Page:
Revised People of God and Supersessionism

At the heart of any theology of the Bible is the people of God, which means Israel and it is a source of astonishment that some write “biblical” theologies and have almost nothing on Israel — other than as background. At the same time, at the core of a Christian reading of the Bible as the Story of God in this world, is the church. In NT Wright’s Paul and the Faithfulness of God, this theme of church, along with the classic understanding of salvation, are tied together under the theme of “election.” All of this from a singular angle: The People of God, Freshly Reworked. We are talking here then as the church as the elect people of God — but what does election mean? And how does this get applied to the church after it was applied to Israel?

I use the term ‘election’, rather, to highlight the choice, by the One God, of Abraham’s family, the people historically known as ‘Israel’ and, in Paul’s day, in their smaller post-exilic form, as hoi Ioudaioi, ‘the Jews’ or ‘the Judeans’. The word ‘election’, as applied to Israel, usually carries a further connotation: not simply the divine choice of this people, but more specifically the divine choice of this people for a particular purpose (775).

Election, then, embraces some big themes and NT Wright mentions briefly each — justification, anthropology, being in Christ, salvation history, apocalyptic, transformation (deification), and covenant. Wright himself prefers covenant, thereby assuming election and covenant are to be brought together.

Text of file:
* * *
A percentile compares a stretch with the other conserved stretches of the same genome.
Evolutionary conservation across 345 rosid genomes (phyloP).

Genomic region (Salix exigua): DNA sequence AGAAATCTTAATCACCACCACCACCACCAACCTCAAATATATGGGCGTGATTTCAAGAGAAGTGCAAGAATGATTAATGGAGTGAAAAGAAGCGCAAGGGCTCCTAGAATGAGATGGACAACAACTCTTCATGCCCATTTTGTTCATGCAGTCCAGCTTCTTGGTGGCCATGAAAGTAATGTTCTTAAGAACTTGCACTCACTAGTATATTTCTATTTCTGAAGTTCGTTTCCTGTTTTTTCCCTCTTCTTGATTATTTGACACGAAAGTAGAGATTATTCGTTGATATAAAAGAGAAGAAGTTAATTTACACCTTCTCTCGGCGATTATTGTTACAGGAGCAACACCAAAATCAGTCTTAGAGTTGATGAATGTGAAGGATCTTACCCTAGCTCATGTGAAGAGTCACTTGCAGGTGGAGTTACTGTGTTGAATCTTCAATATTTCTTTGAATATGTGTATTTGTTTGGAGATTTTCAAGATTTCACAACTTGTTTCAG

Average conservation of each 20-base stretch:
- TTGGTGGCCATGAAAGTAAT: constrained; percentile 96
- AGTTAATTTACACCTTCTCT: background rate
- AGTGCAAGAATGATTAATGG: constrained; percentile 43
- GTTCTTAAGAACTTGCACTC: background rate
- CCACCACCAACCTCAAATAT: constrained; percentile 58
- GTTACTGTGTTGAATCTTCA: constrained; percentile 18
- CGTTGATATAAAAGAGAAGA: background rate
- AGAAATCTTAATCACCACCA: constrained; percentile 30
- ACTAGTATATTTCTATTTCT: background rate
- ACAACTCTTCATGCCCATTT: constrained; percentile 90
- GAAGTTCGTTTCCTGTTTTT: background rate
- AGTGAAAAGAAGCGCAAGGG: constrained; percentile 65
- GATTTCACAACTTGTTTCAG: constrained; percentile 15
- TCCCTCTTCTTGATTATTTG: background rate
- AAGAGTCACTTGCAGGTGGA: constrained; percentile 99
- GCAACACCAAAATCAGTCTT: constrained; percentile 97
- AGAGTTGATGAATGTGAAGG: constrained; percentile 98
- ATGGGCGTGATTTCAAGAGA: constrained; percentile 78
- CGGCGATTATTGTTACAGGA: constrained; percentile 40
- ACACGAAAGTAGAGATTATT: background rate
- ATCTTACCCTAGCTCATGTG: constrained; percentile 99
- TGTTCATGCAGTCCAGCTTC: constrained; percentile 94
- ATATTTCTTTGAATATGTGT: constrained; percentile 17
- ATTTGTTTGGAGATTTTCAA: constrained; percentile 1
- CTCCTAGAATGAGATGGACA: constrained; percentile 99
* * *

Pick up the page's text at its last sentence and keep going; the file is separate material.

He knows the issues abound, including supersessionism, about which he has these strong comments to say:

We have to contend with what one can only call a revived anti-Christian polemic in which anything, absolutely anything, that is said by way of a ‘fulfilment’ of Abrahamic promises in and through Jesus of Nazareth is said to constitute, or contribute to, that wicked thing called ‘supersessionism’, the merest mention of which sends shivers through the narrow and brittle spine of postmodern moralism. How can we say what has to be said, by way of proper historical exegesis, in such a climate? (784)

The storied nature of covenant comes to the fore in NT Wright’s work: Adam and Abraham and Land and Exodus are all tied into a resumptive and redemptive framework, but the overall impact is that Abraham is the one through whom God chooses to work out the divine plan. In this section in PFG we get an important discussion of texts that connect Adam to Abraham. (I have myself for a number of years called Abraham the “first second Adam.”) From Genesis Rabbah 14.6: “Why is Abraham called a great man? Because he was worthy of being created before the first man. But the Holy One, blessed be he, thought, ‘Perhaps something may go wrong, and there will be no one to repair matters. Lo, to begin with I shall create the first Adam, so that if something should go wrong with him, Abraham will be able to come and remedy matters in his stead’” (from Wright, 794). In other words,